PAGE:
even though it has not yet been translated into
solid diplomatic terms. Rios Montt, though
undeniably boosted by Reagan's support, is
otherwise in little better shape than Lucas was
internationally.
Where does the military regime turn next? It
has exhausted much of its margin for maneuver
in the search for a rapid victory. The crisis of
1982 forced the ruling sectors to destroy the last
ludicrous layer of legitimacy-elections. In do-
ing so, they exposed deep fissures within the
military itself, within the private sector and bet-
ween the two. The national economy has been
disrupted by the war effort, exacerbating the
economic crisis and causing further rifts within
the bourgeoisie. The country is militarized as
never before, with class conflict polarized beyond
repair. All these political and economic setbacks,
coupled with heavy Army casualties in combat,
made 1982 an arduous year for the regime,
despite its veneer of self-confidence.
For the Left, a new period of harassment of the
Army is underway, designed to wear down troop
morale. It will likely be followed by an escalation
of the military level of the war once the Left has
regrouped sufficiently. Columns may grow
larger, combat more fierce, with vital stocks of
weapons fed by successful encounters with
government forces. Such military escalation
could force the regime back to the defensive,
raise the profile of the Guatemalan war in the in-
ternational arena and restore the confidence of a
battered population in "its army." If the effort
works, it will probably be accompanied by in-
creasing rank-and-file pressure to press ahead
with the creation of a unified political front for
the mass movement. 3
On March 23, Rfos Montt will announce his
timetable for constituent assembly elections, the
vaunted "return to constitutionality." The law is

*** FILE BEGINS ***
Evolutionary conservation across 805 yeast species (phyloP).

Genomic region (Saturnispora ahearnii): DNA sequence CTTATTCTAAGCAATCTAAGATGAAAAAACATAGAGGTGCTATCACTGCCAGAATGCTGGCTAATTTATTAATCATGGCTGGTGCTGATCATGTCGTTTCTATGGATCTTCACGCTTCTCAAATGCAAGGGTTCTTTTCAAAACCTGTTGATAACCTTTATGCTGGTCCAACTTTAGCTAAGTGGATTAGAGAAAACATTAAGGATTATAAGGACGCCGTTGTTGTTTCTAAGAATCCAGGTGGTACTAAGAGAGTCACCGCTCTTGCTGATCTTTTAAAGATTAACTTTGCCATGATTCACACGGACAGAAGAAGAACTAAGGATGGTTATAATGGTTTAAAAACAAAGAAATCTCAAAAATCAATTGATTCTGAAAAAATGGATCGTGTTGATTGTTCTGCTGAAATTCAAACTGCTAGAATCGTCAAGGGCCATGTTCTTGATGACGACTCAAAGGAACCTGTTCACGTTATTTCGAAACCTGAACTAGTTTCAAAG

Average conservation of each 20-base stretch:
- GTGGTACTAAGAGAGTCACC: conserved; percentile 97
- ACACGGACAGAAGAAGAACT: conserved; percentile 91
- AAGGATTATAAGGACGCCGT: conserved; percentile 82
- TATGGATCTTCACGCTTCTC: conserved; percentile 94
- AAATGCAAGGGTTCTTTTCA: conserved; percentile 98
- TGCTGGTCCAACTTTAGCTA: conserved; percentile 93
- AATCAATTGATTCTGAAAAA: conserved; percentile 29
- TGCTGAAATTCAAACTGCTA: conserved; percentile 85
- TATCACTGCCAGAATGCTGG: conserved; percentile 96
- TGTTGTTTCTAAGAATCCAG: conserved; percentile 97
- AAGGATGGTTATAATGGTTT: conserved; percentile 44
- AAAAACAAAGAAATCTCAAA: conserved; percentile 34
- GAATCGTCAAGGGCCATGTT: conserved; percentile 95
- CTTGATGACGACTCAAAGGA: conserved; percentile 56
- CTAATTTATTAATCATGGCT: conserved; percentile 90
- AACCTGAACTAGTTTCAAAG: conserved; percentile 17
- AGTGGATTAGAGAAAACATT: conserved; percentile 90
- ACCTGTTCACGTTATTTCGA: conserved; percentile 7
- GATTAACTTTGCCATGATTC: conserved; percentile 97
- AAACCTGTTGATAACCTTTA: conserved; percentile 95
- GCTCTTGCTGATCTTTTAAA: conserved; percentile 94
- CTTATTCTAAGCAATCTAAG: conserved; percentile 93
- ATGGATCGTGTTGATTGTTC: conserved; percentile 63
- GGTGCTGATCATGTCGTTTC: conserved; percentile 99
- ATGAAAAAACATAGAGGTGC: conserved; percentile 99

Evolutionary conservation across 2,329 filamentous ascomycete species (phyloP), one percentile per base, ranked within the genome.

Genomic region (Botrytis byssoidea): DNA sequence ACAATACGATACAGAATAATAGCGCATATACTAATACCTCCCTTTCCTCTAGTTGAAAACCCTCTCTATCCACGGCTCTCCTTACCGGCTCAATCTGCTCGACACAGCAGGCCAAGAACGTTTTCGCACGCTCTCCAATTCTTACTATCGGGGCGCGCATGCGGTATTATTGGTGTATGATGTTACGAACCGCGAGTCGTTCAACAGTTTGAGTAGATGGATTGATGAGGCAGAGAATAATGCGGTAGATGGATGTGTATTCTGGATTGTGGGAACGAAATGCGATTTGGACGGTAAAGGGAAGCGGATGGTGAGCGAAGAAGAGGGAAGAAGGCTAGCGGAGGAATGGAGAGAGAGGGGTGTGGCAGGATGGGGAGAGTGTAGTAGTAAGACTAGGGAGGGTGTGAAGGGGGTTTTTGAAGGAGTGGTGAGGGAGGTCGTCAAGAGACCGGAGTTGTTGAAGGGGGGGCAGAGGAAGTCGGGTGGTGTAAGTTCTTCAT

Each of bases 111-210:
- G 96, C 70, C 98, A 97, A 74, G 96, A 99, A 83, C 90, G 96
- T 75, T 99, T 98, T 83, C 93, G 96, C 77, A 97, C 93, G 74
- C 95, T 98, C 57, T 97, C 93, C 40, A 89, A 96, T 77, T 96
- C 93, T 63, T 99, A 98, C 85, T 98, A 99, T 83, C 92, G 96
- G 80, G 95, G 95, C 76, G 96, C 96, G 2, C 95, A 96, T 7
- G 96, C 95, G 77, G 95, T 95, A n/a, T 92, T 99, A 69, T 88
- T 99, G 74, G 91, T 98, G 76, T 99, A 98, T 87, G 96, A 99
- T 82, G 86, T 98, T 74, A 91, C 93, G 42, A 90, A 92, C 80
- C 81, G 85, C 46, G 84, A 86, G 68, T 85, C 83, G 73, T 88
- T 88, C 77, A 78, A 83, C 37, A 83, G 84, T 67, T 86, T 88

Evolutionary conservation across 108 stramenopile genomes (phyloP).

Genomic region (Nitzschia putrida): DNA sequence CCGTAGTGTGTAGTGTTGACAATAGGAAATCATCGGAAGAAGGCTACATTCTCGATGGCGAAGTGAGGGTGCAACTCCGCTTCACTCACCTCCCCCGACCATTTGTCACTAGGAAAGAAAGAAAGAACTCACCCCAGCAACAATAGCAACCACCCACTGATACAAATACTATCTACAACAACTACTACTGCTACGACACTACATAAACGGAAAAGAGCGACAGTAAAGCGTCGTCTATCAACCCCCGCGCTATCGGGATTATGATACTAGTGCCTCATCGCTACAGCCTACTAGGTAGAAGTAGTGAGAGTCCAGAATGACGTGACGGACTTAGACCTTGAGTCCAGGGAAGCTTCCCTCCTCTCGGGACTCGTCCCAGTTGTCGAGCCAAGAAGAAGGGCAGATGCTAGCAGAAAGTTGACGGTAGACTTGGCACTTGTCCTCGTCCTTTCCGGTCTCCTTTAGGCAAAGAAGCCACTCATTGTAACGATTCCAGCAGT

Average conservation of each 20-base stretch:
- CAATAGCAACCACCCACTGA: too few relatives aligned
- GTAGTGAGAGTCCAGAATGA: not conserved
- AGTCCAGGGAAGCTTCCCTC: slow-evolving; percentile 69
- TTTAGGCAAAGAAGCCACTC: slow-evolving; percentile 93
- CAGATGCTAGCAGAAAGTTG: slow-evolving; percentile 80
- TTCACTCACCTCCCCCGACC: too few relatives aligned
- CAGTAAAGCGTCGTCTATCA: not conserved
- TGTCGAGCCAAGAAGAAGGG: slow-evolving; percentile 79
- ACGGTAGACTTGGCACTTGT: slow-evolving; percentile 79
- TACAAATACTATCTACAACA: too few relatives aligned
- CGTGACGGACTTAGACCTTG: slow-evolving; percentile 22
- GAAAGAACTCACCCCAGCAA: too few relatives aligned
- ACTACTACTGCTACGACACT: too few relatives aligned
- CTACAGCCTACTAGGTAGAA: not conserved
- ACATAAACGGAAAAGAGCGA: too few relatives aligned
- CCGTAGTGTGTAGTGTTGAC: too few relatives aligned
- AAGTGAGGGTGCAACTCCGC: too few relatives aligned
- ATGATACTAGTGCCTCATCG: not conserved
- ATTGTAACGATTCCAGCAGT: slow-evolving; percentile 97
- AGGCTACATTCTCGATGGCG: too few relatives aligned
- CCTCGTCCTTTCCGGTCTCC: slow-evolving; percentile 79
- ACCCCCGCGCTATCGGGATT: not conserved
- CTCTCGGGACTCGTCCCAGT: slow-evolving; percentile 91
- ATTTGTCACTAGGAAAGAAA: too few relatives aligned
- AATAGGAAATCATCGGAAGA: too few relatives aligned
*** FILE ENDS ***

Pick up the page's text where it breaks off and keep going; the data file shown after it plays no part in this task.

expected to demand the dissolution and re-
inscription of existing parties, forbidding them
to make electoral alliances. The Army will con-
tinue to run the country. If this is the case, a
private sector already seething at broader state
control over its arbitrary prerogatives, will be
further demoralized.
As things stand today, the Army is run ragged
trying to control the population, supervise the
untrustworthy civil defense patrols and guard the
strategic hamlets. Having exceeded all restraints
in even getting this far, where does it go from
here? Needing to swell its manpower and its
arsenal, it is more dependent on infusions of
U.S. aid than ever. But can it boost its strength
and win the war without the monstrous scale of
human rights violations which make Congress so
mulish and would again tie Reagan's hands?
The $50 million in U.S. military assistance for
FY 1984 is a token that the Administration is
prepared to stay the course. As the Left advances
in El Salvador, Reagan will likely want to plunge
even deeper into the Guatemalan mire.
But will Reagan dare to sell the "new" Gua-
temala as a democracy that must be defended?
We have been dragged up this road before in El
Salvador, only this time the options are even nar-
rower. As in El Salvador, the U.S. commitment
is to form rather than substance. International
consumption demands democracy; Guatemala's
internal logic suggests its -negation. The very
political party leaders who hailed Rfos Montt's
coup as an opening-men who might have prov-
ed Washington's most serviceable allies-now
head north to tell the State Department that there
will be no democracy under Rios Montt. 4 Speak-
ing before the General Assembly of the Organi-
zation of American States, Secretary of State
Schultz lauded the hemispheric trend toward
democracy. El Salvador, of course, was the star
turn. Even the dictatorships of Argentina and
Uruguay, Schultz enthused, were examples of
"democratic transformation' But Guatemala,
perforce, was not on his list.5
Ultimately, it is the unswerving commitment
to democracy, rooted in three decades of frus-
trated history, which is the strongest card of the
Guatemalan revolutionaries; it is the improba-
bility of Rios Montt's which is Reagan's greatest
liability.
THE WAR GOES ON
1. Washington Office on Latin America, "Press
Release," January 1983.
2. Inforpress, January 27, 1983.
3. NACLA interviews with opposition leaders in Mexico
City, Fall 1982.
4. Washington Post, October 12, 1982.
5. George Schultz, "Reflections Among Neighbors,"
speech delivered to the General Assembly of the Organiza-
tion of American States, Washington, D.C., November 17,
1982.

Tags: Guatemala, Efrain Rios Montt, plan victoria, democracy


Like this article? Support our work. Donate now.